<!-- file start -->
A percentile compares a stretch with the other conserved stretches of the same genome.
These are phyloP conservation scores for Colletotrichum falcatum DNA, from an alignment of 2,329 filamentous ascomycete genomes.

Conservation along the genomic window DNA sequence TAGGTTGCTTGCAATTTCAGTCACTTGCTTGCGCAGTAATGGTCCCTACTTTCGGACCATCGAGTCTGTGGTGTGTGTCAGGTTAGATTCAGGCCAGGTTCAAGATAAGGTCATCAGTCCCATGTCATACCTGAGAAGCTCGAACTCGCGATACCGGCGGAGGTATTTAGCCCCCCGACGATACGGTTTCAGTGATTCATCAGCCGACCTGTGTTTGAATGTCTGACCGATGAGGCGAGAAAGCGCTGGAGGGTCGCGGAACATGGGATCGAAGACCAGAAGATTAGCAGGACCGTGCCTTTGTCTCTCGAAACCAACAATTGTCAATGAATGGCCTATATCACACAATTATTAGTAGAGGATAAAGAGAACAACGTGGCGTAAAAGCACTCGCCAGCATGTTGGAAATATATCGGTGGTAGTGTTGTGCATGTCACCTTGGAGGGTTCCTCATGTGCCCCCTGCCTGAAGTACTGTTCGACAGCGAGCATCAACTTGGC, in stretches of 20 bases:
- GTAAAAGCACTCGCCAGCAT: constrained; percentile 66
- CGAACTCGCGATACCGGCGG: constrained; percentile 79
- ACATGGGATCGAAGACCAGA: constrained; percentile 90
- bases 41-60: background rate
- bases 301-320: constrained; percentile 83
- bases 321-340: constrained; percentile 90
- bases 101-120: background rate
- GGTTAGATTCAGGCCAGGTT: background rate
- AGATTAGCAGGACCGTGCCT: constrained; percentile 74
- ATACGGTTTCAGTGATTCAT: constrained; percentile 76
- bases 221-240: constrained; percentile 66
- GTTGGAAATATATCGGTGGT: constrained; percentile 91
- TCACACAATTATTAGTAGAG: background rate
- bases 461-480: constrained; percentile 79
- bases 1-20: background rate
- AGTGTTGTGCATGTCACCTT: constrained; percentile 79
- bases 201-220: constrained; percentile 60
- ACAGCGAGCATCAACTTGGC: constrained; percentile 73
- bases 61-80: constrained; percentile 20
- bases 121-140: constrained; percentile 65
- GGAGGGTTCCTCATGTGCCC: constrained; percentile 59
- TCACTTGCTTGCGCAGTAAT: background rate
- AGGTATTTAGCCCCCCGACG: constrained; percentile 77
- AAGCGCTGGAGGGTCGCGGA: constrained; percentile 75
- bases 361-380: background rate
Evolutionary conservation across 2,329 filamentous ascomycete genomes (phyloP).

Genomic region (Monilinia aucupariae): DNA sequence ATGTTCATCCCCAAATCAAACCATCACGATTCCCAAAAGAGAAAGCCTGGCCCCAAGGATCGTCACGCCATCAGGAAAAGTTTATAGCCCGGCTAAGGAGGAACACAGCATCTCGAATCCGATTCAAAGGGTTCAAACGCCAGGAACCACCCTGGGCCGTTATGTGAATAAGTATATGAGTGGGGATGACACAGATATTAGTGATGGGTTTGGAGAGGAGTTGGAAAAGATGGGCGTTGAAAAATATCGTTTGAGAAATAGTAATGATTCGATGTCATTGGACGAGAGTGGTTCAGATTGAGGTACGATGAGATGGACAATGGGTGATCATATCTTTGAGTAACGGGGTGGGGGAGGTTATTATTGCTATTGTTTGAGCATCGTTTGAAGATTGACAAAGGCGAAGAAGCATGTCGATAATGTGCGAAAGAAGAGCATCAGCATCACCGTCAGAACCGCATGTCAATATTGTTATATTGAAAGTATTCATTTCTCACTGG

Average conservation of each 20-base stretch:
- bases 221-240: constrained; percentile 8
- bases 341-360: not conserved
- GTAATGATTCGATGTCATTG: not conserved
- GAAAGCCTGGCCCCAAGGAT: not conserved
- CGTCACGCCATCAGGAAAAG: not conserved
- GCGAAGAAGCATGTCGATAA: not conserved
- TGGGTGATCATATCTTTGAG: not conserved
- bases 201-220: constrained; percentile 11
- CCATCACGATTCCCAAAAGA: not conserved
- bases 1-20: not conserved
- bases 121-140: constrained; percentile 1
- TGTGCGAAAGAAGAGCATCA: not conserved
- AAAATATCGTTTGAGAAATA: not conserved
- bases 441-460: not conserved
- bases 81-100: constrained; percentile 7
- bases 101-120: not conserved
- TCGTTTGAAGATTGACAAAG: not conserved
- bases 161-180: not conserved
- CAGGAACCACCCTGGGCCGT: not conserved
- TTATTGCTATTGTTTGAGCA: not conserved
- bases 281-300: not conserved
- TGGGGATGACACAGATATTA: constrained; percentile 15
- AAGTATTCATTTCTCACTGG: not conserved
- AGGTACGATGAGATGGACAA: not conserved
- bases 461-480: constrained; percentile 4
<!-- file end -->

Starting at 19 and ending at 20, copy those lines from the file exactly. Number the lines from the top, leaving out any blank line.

- AGTGTTGTGCATGTCACCTT: constrained; percentile 79
- bases 201-220: constrained; percentile 60